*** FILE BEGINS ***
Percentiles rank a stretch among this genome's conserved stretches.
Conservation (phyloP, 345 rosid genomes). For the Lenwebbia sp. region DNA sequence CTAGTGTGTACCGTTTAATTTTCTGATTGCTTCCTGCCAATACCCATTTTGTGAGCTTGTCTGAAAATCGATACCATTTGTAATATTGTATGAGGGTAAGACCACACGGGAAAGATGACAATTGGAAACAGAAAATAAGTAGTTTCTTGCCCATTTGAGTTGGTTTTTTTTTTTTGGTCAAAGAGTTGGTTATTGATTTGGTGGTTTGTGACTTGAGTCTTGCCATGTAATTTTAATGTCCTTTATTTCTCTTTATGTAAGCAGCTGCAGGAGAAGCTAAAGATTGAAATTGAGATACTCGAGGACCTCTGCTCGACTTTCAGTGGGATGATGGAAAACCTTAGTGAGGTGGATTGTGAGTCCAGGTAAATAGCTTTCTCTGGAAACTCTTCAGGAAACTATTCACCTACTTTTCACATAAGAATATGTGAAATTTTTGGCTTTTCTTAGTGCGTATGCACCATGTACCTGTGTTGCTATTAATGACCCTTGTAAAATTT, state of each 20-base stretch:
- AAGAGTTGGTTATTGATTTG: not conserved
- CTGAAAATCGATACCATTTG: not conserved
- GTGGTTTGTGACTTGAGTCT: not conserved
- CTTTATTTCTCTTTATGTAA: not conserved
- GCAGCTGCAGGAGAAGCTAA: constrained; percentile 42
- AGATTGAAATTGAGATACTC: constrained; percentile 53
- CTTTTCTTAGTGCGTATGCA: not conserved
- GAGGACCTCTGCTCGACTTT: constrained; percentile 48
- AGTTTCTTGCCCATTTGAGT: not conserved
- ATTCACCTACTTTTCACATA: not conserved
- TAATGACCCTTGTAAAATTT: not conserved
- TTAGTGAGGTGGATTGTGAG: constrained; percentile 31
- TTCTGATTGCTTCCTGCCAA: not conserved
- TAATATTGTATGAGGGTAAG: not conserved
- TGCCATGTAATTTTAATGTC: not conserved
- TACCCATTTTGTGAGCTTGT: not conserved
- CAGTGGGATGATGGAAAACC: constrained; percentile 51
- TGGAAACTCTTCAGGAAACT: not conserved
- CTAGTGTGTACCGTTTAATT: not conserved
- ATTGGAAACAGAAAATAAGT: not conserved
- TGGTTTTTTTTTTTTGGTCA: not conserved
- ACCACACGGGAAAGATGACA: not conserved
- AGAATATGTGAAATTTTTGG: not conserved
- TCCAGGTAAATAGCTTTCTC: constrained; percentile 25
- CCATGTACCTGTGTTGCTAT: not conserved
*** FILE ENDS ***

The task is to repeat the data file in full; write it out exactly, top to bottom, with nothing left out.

Percentiles rank a stretch among this genome's conserved stretches.
Conservation (phyloP, 345 rosid genomes). For the Lenwebbia sp. region DNA sequence CTAGTGTGTACCGTTTAATTTTCTGATTGCTTCCTGCCAATACCCATTTTGTGAGCTTGTCTGAAAATCGATACCATTTGTAATATTGTATGAGGGTAAGACCACACGGGAAAGATGACAATTGGAAACAGAAAATAAGTAGTTTCTTGCCCATTTGAGTTGGTTTTTTTTTTTTGGTCAAAGAGTTGGTTATTGATTTGGTGGTTTGTGACTTGAGTCTTGCCATGTAATTTTAATGTCCTTTATTTCTCTTTATGTAAGCAGCTGCAGGAGAAGCTAAAGATTGAAATTGAGATACTCGAGGACCTCTGCTCGACTTTCAGTGGGATGATGGAAAACCTTAGTGAGGTGGATTGTGAGTCCAGGTAAATAGCTTTCTCTGGAAACTCTTCAGGAAACTATTCACCTACTTTTCACATAAGAATATGTGAAATTTTTGGCTTTTCTTAGTGCGTATGCACCATGTACCTGTGTTGCTATTAATGACCCTTGTAAAATTT, state of each 20-base stretch:
- AAGAGTTGGTTATTGATTTG: not conserved
- CTGAAAATCGATACCATTTG: not conserved
- GTGGTTTGTGACTTGAGTCT: not conserved
- CTTTATTTCTCTTTATGTAA: not conserved
- GCAGCTGCAGGAGAAGCTAA: constrained; percentile 42
- AGATTGAAATTGAGATACTC: constrained; percentile 53
- CTTTTCTTAGTGCGTATGCA: not conserved
- GAGGACCTCTGCTCGACTTT: constrained; percentile 48
- AGTTTCTTGCCCATTTGAGT: not conserved
- ATTCACCTACTTTTCACATA: not conserved
- TAATGACCCTTGTAAAATTT: not conserved
- TTAGTGAGGTGGATTGTGAG: constrained; percentile 31
- TTCTGATTGCTTCCTGCCAA: not conserved
- TAATATTGTATGAGGGTAAG: not conserved
- TGCCATGTAATTTTAATGTC: not conserved
- TACCCATTTTGTGAGCTTGT: not conserved
- CAGTGGGATGATGGAAAACC: constrained; percentile 51
- TGGAAACTCTTCAGGAAACT: not conserved
- CTAGTGTGTACCGTTTAATT: not conserved
- ATTGGAAACAGAAAATAAGT: not conserved
- TGGTTTTTTTTTTTTGGTCA: not conserved
- ACCACACGGGAAAGATGACA: not conserved
- AGAATATGTGAAATTTTTGG: not conserved
- TCCAGGTAAATAGCTTTCTC: constrained; percentile 25
- CCATGTACCTGTGTTGCTAT: not conserved